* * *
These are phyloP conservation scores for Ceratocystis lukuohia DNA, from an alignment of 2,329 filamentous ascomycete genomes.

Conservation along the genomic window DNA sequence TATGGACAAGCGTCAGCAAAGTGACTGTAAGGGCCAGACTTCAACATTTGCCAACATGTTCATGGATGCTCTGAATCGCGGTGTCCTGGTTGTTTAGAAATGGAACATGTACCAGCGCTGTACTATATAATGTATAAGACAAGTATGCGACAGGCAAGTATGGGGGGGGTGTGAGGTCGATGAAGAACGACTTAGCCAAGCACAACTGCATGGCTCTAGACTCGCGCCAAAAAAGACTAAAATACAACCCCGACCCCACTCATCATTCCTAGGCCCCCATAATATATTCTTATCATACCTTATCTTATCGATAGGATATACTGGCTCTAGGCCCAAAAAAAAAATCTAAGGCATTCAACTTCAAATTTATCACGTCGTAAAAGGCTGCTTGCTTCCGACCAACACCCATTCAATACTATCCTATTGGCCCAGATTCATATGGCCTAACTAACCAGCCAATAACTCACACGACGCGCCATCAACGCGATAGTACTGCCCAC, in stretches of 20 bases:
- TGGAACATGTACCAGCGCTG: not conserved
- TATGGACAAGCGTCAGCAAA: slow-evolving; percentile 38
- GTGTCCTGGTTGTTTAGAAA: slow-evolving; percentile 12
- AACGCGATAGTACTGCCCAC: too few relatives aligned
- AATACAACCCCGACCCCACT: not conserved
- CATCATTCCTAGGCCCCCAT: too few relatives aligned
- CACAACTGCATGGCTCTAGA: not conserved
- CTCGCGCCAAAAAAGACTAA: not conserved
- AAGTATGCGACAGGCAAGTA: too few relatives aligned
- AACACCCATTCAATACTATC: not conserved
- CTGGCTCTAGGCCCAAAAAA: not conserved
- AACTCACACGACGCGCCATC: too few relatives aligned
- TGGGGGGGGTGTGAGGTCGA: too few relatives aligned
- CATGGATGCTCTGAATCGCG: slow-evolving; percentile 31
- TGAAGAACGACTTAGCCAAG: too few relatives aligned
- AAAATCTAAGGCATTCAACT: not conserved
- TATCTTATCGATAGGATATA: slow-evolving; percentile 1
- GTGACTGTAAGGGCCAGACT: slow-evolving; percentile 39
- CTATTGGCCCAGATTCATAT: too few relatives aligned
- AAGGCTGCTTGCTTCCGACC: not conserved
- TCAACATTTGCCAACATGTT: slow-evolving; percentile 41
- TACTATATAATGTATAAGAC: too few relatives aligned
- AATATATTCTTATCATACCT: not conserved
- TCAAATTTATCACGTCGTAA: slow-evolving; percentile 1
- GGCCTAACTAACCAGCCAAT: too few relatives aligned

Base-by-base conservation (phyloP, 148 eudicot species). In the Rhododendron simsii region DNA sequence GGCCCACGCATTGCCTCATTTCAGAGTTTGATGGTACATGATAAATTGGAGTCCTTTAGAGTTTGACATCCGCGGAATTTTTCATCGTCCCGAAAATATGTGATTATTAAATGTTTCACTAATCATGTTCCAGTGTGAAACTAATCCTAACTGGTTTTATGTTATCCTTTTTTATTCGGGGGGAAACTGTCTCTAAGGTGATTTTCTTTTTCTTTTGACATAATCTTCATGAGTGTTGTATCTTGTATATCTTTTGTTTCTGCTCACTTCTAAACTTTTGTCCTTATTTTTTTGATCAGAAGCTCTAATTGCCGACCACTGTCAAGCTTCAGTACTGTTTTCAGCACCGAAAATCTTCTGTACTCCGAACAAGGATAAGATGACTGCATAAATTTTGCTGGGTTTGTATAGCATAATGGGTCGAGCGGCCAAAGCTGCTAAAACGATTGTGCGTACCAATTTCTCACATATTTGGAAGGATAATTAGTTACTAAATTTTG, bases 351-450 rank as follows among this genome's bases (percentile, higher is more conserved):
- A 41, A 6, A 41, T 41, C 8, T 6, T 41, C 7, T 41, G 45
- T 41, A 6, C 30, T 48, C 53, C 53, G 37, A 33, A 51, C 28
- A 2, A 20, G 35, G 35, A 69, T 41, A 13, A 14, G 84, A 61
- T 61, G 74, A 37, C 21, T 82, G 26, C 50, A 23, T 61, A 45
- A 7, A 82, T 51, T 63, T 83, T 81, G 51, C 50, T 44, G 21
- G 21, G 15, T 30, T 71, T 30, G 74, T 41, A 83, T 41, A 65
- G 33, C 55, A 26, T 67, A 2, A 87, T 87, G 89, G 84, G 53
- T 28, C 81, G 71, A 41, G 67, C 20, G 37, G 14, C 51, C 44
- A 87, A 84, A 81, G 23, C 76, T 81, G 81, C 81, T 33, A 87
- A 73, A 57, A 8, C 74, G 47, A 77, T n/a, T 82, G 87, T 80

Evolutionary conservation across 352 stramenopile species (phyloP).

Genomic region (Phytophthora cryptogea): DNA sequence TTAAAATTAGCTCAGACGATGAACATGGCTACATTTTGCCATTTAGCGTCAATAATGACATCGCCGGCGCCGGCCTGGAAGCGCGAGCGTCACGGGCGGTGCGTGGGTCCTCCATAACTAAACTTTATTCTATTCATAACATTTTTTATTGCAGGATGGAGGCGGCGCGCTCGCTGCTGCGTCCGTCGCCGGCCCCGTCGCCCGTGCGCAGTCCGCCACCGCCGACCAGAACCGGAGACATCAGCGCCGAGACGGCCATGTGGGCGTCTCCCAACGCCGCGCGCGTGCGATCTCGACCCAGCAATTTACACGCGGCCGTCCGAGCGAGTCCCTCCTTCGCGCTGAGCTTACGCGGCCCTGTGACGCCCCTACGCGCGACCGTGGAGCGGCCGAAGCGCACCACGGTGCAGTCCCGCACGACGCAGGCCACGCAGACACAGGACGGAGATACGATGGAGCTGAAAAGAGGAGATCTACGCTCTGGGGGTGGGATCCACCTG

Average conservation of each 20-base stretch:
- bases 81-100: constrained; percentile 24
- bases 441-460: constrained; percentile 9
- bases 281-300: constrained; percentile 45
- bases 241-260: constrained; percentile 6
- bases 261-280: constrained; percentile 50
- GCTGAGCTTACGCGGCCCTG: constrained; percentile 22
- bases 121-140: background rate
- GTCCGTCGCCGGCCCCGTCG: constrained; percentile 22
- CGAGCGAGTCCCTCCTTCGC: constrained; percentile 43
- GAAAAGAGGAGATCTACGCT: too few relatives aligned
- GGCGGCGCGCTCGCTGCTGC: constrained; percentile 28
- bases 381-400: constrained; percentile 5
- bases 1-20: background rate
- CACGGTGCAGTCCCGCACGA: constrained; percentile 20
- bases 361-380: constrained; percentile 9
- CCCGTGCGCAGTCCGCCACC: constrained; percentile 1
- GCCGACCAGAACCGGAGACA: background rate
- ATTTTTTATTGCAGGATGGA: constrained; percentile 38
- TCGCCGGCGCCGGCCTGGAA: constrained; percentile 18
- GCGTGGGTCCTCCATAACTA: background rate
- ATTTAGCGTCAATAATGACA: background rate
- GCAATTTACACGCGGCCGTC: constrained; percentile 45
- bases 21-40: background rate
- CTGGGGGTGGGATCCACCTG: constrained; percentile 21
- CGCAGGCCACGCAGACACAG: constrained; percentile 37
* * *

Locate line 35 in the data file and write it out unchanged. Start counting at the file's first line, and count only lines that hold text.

- G 33, C 55, A 26, T 67, A 2, A 87, T 87, G 89, G 84, G 53